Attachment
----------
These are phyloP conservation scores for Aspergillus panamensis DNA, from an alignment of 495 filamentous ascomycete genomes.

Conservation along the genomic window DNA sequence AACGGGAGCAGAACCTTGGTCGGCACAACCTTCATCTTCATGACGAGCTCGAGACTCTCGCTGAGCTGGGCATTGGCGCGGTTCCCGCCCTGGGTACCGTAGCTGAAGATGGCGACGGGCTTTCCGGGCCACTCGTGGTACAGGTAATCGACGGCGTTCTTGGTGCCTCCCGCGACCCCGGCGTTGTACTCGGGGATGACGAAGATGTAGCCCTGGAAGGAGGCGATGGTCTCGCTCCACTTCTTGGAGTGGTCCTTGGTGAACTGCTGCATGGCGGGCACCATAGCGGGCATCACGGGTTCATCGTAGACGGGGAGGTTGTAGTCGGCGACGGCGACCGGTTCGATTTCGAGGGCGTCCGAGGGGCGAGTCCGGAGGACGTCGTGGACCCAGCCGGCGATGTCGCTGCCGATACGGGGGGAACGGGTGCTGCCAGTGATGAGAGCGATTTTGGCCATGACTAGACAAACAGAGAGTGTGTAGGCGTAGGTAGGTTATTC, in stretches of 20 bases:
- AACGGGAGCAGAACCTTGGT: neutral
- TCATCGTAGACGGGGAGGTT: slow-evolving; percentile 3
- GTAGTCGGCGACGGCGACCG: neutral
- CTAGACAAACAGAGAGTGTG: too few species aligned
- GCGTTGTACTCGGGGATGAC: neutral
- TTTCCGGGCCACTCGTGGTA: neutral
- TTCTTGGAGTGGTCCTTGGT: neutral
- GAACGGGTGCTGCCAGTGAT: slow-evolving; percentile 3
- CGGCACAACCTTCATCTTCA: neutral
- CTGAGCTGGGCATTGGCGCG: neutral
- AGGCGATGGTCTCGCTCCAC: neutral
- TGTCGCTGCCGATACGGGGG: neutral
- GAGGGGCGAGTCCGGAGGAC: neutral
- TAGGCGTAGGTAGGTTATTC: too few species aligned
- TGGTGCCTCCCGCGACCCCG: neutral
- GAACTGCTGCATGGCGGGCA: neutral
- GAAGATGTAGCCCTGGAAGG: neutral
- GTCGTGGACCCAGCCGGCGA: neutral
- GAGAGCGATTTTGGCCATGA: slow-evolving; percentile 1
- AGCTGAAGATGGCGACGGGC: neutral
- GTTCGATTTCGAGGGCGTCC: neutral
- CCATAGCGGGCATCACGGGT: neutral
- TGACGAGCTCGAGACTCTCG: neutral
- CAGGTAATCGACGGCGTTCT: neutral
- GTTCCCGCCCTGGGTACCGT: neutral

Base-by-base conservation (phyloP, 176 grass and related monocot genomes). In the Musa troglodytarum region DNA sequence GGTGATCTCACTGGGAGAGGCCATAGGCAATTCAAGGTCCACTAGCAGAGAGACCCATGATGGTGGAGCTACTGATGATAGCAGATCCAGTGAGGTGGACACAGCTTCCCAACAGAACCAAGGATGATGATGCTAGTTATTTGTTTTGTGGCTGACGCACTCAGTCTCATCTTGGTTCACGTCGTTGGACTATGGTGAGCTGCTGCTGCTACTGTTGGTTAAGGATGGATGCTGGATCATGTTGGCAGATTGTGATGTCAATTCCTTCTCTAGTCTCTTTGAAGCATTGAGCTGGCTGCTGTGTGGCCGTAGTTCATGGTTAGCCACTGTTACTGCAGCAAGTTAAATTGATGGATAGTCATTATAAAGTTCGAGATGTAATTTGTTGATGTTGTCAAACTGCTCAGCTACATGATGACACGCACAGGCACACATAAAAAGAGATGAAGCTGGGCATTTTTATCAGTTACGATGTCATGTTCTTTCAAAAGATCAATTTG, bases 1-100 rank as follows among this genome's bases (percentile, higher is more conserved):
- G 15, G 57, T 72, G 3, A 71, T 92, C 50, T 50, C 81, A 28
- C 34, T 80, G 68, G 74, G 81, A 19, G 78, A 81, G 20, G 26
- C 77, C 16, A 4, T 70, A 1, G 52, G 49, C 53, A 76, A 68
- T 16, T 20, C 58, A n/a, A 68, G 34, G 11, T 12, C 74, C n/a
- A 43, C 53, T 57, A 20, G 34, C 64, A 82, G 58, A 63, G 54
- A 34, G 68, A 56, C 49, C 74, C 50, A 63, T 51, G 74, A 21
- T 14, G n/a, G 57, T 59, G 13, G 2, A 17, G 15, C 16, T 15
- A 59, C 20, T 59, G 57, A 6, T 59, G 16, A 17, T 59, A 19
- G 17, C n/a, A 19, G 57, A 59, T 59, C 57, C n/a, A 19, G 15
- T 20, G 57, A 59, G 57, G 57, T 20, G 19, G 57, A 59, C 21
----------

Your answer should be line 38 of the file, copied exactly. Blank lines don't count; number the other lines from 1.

- T 20, G 57, A 59, G 57, G 57, T 20, G 19, G 57, A 59, C 21